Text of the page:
Soledad O’Brien: The Atlanta Interview
“I’ve moderated a lot of crazy in my day!”
You’ve seen anchor and special correspondent Soledad O’Brien on CNN hosting series like ‘Black in America‘ and ‘Latino in America.’ Now Soledad comes to Atlanta on December 14th to moderate ‘CNN Dialogues Presents: LGBT.’
The forum’s topic is ‘Has More Openness Led to More Acceptance?’, and will be held at the Grady High School Theater in partnership with Emory University, the James Weldon Johnson Institute for the Study of Race and Difference, and the National Center for Civil and Human Rights.
Panelists will include US Champion figure skater , ESPN writer and CNN contributor Liz Granderson, transgender speaker and author Donna Rose, and Deputy Director of the Gay & Lesbian Victory Fund Robin Brand (click here for tickets).
We caught up with Soledad O’Brien to ask about the ‘CNN Dialogues: LGBT’ forum, her new morning show, and moderating Johnny Weir…
Why did you decide to moderate CNN Dialogues: LGBT?
I thought it was a really interesting topic, and a continuation of what I’ve done at CNN – having conversations and putting them on TV in the form of documentaries. We did one the other day about working women at CNN on our staff.
The LGBT topic fits under the umbrella of conversations not usually had, and I don’t think it can be done in two minutes. There is a lot of research and nuances surrounding this topic – it needs a moderator so we can talk about change.
Does being of mixed race help you relate to LGBT people?
I just did a special for CNN called ‘Gary and Tony Have a Baby‘ and I got asked that question a lot. I always find it a very interesting question, because I do find value as a reporter having grown up an outsider.
I grew up of mixed race in Long Island – my mother used to say ‘we do not blend!’ I mean we had afros and a VW van.
As a journalist, we have our perspective, but we’re always looking for another voice. I’m always looking for another take on a subject.
I would never say that growing up of mixed race in Long Island that I know what it’s like to be gay. But I get your question – there is a value in reporting.
Are you worried about moderating Johnny Weir? He can get a little crazy!
I’m actually not. I’ve moderated a lot of crazy in my day! He’s crazy and talented, which puts him ahead of being crazy and mean like some people I’ve moderated.
He is on the panel and it’s a high school environment where there is an audience. So my job is to moderate!
Tell me about your new morning show.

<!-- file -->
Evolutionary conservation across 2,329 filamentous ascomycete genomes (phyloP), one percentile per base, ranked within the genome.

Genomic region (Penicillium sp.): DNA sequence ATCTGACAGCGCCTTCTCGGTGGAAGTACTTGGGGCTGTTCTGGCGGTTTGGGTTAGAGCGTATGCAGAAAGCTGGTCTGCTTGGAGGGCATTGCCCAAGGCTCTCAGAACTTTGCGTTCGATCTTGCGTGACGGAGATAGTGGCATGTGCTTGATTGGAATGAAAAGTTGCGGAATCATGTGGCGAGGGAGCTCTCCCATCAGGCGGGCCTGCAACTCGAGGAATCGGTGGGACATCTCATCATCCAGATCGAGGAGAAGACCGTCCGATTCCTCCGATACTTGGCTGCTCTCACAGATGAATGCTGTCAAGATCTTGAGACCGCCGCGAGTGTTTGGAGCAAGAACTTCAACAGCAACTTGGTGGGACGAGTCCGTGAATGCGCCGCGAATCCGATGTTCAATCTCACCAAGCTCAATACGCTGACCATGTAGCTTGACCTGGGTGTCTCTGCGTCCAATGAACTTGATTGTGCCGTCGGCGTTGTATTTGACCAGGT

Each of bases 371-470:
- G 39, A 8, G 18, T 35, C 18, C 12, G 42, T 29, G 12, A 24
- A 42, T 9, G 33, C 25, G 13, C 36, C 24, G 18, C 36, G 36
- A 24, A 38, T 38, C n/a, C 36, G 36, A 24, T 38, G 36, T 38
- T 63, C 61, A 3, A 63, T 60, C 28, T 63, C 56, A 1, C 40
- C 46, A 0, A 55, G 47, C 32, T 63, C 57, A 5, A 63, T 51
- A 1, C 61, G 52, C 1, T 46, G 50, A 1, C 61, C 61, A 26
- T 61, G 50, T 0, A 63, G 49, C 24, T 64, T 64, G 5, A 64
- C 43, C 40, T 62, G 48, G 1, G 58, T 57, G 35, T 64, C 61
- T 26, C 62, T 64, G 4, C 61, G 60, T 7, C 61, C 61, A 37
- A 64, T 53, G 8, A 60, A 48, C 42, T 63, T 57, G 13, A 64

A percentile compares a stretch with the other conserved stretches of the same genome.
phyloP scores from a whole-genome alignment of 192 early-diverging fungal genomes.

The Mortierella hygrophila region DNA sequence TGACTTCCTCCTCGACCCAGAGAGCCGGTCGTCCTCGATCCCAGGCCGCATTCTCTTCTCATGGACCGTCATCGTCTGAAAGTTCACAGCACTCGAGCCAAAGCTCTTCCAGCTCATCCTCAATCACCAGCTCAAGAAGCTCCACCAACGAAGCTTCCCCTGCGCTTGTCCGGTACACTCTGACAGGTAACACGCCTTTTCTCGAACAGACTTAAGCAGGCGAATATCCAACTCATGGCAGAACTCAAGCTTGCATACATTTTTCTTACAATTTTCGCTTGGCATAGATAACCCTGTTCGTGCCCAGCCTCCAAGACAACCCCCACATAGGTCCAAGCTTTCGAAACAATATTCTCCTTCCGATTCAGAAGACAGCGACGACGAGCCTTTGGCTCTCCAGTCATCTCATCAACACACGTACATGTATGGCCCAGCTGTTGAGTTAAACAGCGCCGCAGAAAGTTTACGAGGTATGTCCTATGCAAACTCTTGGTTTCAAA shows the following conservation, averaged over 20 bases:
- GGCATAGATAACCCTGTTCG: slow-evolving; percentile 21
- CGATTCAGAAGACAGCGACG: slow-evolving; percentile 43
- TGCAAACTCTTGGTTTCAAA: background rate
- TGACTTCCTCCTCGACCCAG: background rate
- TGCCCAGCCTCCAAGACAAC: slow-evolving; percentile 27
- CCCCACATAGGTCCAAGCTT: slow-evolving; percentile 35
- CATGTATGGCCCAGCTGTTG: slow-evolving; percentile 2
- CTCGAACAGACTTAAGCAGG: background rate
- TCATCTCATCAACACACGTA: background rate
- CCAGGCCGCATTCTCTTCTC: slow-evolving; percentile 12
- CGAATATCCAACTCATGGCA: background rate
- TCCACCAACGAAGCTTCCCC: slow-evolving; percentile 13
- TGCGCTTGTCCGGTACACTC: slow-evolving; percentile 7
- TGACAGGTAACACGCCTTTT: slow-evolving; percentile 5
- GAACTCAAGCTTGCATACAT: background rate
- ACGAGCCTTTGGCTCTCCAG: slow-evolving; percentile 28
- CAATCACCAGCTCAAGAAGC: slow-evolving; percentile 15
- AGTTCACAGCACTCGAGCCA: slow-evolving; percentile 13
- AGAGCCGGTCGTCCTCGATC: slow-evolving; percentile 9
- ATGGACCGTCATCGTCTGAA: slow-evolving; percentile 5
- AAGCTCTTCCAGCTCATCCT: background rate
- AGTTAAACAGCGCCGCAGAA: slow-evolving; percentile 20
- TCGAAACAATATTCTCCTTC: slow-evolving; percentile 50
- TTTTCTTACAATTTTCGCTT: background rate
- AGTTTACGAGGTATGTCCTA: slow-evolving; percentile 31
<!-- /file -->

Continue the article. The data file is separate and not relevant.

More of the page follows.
We don’t have a title yet. I’m thinking about going on Twitter and asking people for suggestions! We’ll be on the air in January, so the show will launch in the first quarter.
Will it be mostly interviews or conversations with the other hosts?
It will be conversations with people in the news. Not just the big news makers, but people who are actually living the news that we don’t normally get to hear from.
Ashleigh Banfield and Zoraida Sambolin will host the first two hours, then I’ll have a bunch of people on the next two hours. It will be a diverse mix of everything from every which way.
I’ll cover topics I’m interested in, so I can say ‘all next week will be devoted to this topic.’ Then we’ll cover it every which way Monday through Friday. I can say ‘this is a really important issue so we’re going to cover it five times this year.’
That’s why I was so excited about doing this show, because we can cover a topic in-depth for an entire week if we want.
As a mom, will you still have time to do your documentaries and specials like CNN Dialogues?
I’ll probably do a couple of documentaries next year because it will be a political year. I won’t do as many. I traveled a lot last year – so much that my children called me by my sitter’s name instead of mommy! So I won’t be traveling as much.
Yesterday was World AIDS Day. You host the series Black in America - I saw on your blog that African Americans are eight times more likely to contract AIDS than white people.
It’s terrible. The people on twitter were great talking about that, although sometimes the story would shift to Africa. This is happening in the United States. It’s a huge problem that’s worthy of having a documentary.
The upside of me having a new daily morning show is that I can cover topics like this.
In your book ‘The Next Big Story‘ you talk about the importance of telling stories. What do you think is LGBT people’s most important story right now?
That’s a great question. It’s going to be a political year, so I think it will be a political story. ‘The power of politics.’ In a minority community we have a head count, but who is really in a position to make change?
- ‘CNN Dialogues Presents: LGBT‘ will be held on Wednesday, December 14th, 2011 from 7 to 8:30 p.m. at the Grady High School Theater (929 Charles Allen Drive, Atlanta). Tickets are $25 for the public, $15 for students with valid ID.
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